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Holiday conversations & fundraising

The holidays are a great time to share with your family and friends that you’re participating in an adventure to end cancer with the Empire State Ride.

When you are asked the common questions like “What’s new?” or “Anything exciting happening?” that’s the perfect time to jump in and tell them about the Empire State Ride.

Start with the basics: when, where, why and how you got involved.

Talk about the training you’ll be undergoing, your compelling story about why you are participating and your fundraising goal. If they seem interested, provide the website address or, even better - give them your fundraising business card. We’ll send you more cards, so share them!

Take it to the next level and set a holiday fundraising goal! ("I’m looking to raise $1,000 before the end of the year, and I hope that you can help me.")

Remember, no donation is too small, and every dollar adds up to something greater than any one of us could accomplish alone. Happy holidays!

Rider Spotlight: John Heimback

On June 24, 2017, John Heimback was having lunch with his friend Mark and discussing one specific question: “Should we do the Empire State Ride?”

“Are we doing this or not?”

“Let’s do it!”

Earlier that day, John found himself riding The Ride For Roswell’s Metric Century Route alongside some of the 2016 Empire State Riders. They welcomed him wholeheartedly and shared their stories and motivations for riding.

He also got to share his story. You see, riding to end cancer is nothing new for John. He has been an active participant in The Ride For Roswell since 2004. He joined his family’s team, the Rainbow Riders, after his aunt received treatment at Roswell Park Cancer Institute. Not long after his first Ride, John received a cancer diagnosis of his own.

John underwent surgery and treatment for stage III papillary thyroid cancer in early 2005, and was back on his bike for The Ride that June. He has continued participating in The Ride every year since and even joined volunteer committees.

In 2015, after a year of monitoring and testing, he was diagnosed again – only this time, it was prostate cancer. He underwent surgery, and it was this second experience with cancer that inspired him to join the Empire State Ride the following summer.

We asked John why he participated in the Empire State Ride, and his answer was inspiring.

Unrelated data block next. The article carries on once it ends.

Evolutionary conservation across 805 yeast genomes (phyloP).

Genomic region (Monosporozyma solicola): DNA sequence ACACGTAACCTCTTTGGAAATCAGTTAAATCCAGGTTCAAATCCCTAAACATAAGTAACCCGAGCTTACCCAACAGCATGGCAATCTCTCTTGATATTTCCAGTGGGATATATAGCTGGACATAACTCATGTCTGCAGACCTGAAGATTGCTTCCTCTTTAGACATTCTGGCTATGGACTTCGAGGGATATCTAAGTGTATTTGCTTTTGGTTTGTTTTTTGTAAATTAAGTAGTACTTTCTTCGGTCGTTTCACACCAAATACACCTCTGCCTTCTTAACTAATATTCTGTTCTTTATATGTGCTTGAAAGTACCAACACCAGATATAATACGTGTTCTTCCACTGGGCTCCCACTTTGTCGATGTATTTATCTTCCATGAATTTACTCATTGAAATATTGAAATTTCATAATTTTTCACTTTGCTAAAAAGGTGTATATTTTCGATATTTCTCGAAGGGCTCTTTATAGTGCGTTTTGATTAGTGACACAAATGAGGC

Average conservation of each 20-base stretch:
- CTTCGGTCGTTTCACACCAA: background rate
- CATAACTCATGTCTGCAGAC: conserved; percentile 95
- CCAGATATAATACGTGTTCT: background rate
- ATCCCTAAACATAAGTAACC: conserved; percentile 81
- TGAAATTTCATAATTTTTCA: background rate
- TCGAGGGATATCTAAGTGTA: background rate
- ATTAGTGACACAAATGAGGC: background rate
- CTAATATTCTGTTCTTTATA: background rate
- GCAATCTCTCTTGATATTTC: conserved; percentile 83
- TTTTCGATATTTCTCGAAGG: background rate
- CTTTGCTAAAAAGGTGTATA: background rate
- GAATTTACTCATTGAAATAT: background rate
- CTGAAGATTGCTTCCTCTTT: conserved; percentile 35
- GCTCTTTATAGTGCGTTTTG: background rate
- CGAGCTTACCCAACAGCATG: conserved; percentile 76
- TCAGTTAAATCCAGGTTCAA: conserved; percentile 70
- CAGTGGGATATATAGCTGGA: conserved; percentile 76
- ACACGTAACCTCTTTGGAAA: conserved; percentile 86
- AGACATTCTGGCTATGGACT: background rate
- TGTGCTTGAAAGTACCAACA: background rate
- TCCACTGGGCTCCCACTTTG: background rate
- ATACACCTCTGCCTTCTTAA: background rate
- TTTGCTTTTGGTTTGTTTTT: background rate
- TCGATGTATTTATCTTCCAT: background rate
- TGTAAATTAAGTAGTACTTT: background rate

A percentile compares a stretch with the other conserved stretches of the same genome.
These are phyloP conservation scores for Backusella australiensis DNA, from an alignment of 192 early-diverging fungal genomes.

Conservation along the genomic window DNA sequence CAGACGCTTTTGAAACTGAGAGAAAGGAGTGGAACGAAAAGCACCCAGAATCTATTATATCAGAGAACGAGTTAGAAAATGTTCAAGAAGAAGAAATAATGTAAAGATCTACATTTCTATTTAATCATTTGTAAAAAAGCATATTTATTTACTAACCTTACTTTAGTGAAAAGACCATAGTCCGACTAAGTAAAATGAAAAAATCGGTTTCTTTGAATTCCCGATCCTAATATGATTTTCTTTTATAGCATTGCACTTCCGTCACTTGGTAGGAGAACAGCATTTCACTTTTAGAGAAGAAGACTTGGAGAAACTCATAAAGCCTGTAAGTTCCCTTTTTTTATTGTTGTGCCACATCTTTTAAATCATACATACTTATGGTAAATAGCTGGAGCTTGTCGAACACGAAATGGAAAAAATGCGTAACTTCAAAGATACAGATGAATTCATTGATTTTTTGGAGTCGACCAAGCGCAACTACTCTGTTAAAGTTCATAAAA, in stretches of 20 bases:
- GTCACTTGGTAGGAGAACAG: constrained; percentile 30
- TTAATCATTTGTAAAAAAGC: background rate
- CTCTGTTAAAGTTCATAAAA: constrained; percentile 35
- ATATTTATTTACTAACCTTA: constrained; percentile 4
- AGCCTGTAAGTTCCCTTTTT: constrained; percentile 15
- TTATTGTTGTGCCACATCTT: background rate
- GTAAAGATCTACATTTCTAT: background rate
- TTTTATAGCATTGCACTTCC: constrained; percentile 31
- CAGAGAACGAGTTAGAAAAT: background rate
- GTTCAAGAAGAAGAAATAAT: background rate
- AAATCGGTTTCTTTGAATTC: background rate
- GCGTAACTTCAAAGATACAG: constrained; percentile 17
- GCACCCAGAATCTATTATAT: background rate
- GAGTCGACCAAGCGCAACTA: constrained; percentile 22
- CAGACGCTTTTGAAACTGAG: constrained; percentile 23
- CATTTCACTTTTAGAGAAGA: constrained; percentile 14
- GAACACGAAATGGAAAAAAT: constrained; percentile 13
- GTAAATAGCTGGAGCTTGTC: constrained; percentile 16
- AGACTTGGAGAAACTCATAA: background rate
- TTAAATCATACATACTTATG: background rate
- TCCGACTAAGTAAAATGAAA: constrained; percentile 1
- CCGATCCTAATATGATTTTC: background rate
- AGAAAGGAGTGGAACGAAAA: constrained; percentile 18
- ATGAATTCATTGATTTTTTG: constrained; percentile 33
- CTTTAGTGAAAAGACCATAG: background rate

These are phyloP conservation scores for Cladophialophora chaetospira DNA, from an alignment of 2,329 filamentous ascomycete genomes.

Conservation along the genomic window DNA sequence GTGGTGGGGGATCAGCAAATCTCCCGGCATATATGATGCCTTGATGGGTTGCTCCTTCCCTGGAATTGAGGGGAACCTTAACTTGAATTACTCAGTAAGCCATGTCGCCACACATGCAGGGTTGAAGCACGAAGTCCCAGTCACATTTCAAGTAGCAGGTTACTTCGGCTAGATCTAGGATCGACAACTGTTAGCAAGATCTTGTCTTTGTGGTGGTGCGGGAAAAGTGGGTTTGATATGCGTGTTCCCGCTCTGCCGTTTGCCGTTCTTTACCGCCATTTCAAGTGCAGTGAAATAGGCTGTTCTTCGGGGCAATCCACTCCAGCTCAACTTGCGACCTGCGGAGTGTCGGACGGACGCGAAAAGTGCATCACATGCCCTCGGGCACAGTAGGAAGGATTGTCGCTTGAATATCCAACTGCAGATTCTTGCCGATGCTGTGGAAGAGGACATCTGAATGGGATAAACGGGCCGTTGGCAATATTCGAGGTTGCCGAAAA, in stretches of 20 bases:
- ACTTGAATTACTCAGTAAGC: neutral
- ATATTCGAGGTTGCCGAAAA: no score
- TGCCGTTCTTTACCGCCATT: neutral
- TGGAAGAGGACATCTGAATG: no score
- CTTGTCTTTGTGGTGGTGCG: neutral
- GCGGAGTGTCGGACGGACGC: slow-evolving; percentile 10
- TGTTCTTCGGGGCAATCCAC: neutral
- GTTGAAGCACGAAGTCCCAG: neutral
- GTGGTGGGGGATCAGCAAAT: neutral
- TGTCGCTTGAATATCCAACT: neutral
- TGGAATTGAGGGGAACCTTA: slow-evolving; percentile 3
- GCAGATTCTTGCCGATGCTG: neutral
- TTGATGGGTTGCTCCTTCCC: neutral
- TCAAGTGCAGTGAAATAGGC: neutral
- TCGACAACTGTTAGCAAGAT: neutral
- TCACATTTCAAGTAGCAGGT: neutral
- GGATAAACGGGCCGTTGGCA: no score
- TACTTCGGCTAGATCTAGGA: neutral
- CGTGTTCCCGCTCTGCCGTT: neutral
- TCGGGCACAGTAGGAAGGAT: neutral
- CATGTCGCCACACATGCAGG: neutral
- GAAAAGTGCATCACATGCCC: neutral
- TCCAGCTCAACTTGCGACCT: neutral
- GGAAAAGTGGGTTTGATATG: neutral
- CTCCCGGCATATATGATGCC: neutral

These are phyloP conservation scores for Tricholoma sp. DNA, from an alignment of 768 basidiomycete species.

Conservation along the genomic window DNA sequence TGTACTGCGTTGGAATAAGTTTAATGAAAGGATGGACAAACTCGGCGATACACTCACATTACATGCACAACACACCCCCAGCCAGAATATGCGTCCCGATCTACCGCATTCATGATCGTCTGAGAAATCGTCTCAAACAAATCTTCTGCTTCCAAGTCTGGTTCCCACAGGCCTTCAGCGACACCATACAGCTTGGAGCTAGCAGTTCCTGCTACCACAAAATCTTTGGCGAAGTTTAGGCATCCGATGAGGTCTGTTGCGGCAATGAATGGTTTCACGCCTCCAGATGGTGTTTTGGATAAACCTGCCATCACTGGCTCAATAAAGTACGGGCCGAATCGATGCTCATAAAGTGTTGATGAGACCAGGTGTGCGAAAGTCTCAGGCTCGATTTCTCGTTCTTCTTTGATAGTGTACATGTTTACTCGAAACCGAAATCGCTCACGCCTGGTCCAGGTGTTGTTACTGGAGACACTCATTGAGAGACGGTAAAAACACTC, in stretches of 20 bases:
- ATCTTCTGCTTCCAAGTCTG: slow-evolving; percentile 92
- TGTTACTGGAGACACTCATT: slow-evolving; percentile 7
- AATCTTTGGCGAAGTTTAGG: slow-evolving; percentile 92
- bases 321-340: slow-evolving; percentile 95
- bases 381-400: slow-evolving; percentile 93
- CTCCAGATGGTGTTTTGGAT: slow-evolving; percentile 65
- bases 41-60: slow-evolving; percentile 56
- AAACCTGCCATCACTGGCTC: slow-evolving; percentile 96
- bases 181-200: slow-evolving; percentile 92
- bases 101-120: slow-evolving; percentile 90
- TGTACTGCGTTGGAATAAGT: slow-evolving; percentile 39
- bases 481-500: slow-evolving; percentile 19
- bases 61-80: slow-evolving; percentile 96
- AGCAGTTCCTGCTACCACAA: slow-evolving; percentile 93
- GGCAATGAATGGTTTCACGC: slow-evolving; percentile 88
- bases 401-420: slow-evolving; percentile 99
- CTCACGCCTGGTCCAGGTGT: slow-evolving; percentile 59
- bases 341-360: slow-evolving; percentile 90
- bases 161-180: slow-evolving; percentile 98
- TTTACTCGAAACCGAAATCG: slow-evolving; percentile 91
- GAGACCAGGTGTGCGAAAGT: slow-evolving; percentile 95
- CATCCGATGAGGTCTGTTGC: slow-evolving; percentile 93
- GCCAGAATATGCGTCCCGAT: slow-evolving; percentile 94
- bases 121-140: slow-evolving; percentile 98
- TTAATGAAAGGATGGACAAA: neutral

“Why not? I’ve been blessed to survive cancer two times,” said John. “So the least I can do is give my time and effort and raise money to support cancer research. And right now, it’s through these events that I can participate and do something. It’s not a question of why. It’s a question of why not.”

In October 2017, John visited Roswell Park again — this time, to ring the victory bell to celebrate being cancer free! He was even joined by some of his fellow Empire State Riders as he rang the bell loud and proud to celebrate his survivorship.

“I want to inspire people. Even if it’s just one person who might say ‘because of you, I didn’t give up,’” said John. “I want to share my story and do these events to show that you can go through a whole lot, but you can take that and move forward and do something with it.”

If you’re now asking yourself “why not,” then register today and join the Empire State Ride to end cancer!

Why should you donate to an Empire State Rider?

We can think of a bunch of reasons to donate to an Empire State Rider! The real question is “how much time do you have?”

The short answer:

Many of the projects that have the potential to find cancer cures and save lives may not have the opportunity to flourish without support from people like you. This fall, over $1 million dollars – a portion of which came from donations to the 2017 Empire State Ride – was awarded to 14 of the most promising preliminary cancer research projects at Roswell Park!

The long answer: 

When you donate to an Empire State Rider, the funds go to Roswell Park Cancer Institute and are managed by the Roswell Park Alliance Foundation. (Read more about these organizations on our Cause Page.) On average, every dollar donated to Roswell Park leads to an additional $13 in new grant funding!